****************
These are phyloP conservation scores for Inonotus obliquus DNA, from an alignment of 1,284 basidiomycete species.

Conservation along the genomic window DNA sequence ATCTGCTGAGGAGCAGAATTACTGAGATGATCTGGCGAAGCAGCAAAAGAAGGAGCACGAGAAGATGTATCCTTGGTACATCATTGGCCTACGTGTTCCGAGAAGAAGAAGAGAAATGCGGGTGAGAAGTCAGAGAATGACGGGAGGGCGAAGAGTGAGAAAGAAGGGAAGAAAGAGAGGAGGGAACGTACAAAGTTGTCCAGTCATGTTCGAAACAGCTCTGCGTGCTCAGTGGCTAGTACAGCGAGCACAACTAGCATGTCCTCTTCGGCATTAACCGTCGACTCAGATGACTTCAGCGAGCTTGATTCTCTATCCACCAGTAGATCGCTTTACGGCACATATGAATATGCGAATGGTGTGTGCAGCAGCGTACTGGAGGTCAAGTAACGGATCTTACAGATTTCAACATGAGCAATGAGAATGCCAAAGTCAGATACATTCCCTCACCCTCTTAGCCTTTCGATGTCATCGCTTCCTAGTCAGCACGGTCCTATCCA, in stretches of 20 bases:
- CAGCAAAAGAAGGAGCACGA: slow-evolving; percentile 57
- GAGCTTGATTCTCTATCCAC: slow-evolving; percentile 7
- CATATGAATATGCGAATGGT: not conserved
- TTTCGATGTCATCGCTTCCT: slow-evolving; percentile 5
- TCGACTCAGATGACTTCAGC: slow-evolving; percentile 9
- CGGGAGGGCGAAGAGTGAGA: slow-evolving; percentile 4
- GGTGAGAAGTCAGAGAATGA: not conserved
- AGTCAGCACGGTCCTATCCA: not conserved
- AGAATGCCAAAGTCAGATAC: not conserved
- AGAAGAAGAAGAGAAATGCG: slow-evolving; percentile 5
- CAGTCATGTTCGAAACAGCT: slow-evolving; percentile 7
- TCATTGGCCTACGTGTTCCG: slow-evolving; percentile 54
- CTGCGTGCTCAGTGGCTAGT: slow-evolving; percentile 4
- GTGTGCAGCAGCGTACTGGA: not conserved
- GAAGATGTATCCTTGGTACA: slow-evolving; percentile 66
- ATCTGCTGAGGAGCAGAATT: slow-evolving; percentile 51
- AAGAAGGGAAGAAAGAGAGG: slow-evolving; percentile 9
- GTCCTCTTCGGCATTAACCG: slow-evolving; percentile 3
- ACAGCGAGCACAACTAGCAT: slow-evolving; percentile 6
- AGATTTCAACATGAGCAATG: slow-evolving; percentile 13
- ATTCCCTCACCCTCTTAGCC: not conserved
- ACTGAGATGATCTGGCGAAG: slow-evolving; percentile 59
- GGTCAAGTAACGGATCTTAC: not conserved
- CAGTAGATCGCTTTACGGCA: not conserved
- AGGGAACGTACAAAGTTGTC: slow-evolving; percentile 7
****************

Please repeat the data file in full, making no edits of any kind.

These are phyloP conservation scores for Inonotus obliquus DNA, from an alignment of 1,284 basidiomycete species.

Conservation along the genomic window DNA sequence ATCTGCTGAGGAGCAGAATTACTGAGATGATCTGGCGAAGCAGCAAAAGAAGGAGCACGAGAAGATGTATCCTTGGTACATCATTGGCCTACGTGTTCCGAGAAGAAGAAGAGAAATGCGGGTGAGAAGTCAGAGAATGACGGGAGGGCGAAGAGTGAGAAAGAAGGGAAGAAAGAGAGGAGGGAACGTACAAAGTTGTCCAGTCATGTTCGAAACAGCTCTGCGTGCTCAGTGGCTAGTACAGCGAGCACAACTAGCATGTCCTCTTCGGCATTAACCGTCGACTCAGATGACTTCAGCGAGCTTGATTCTCTATCCACCAGTAGATCGCTTTACGGCACATATGAATATGCGAATGGTGTGTGCAGCAGCGTACTGGAGGTCAAGTAACGGATCTTACAGATTTCAACATGAGCAATGAGAATGCCAAAGTCAGATACATTCCCTCACCCTCTTAGCCTTTCGATGTCATCGCTTCCTAGTCAGCACGGTCCTATCCA, in stretches of 20 bases:
- CAGCAAAAGAAGGAGCACGA: slow-evolving; percentile 57
- GAGCTTGATTCTCTATCCAC: slow-evolving; percentile 7
- CATATGAATATGCGAATGGT: not conserved
- TTTCGATGTCATCGCTTCCT: slow-evolving; percentile 5
- TCGACTCAGATGACTTCAGC: slow-evolving; percentile 9
- CGGGAGGGCGAAGAGTGAGA: slow-evolving; percentile 4
- GGTGAGAAGTCAGAGAATGA: not conserved
- AGTCAGCACGGTCCTATCCA: not conserved
- AGAATGCCAAAGTCAGATAC: not conserved
- AGAAGAAGAAGAGAAATGCG: slow-evolving; percentile 5
- CAGTCATGTTCGAAACAGCT: slow-evolving; percentile 7
- TCATTGGCCTACGTGTTCCG: slow-evolving; percentile 54
- CTGCGTGCTCAGTGGCTAGT: slow-evolving; percentile 4
- GTGTGCAGCAGCGTACTGGA: not conserved
- GAAGATGTATCCTTGGTACA: slow-evolving; percentile 66
- ATCTGCTGAGGAGCAGAATT: slow-evolving; percentile 51
- AAGAAGGGAAGAAAGAGAGG: slow-evolving; percentile 9
- GTCCTCTTCGGCATTAACCG: slow-evolving; percentile 3
- ACAGCGAGCACAACTAGCAT: slow-evolving; percentile 6
- AGATTTCAACATGAGCAATG: slow-evolving; percentile 13
- ATTCCCTCACCCTCTTAGCC: not conserved
- ACTGAGATGATCTGGCGAAG: slow-evolving; percentile 59
- GGTCAAGTAACGGATCTTAC: not conserved
- CAGTAGATCGCTTTACGGCA: not conserved
- AGGGAACGTACAAAGTTGTC: slow-evolving; percentile 7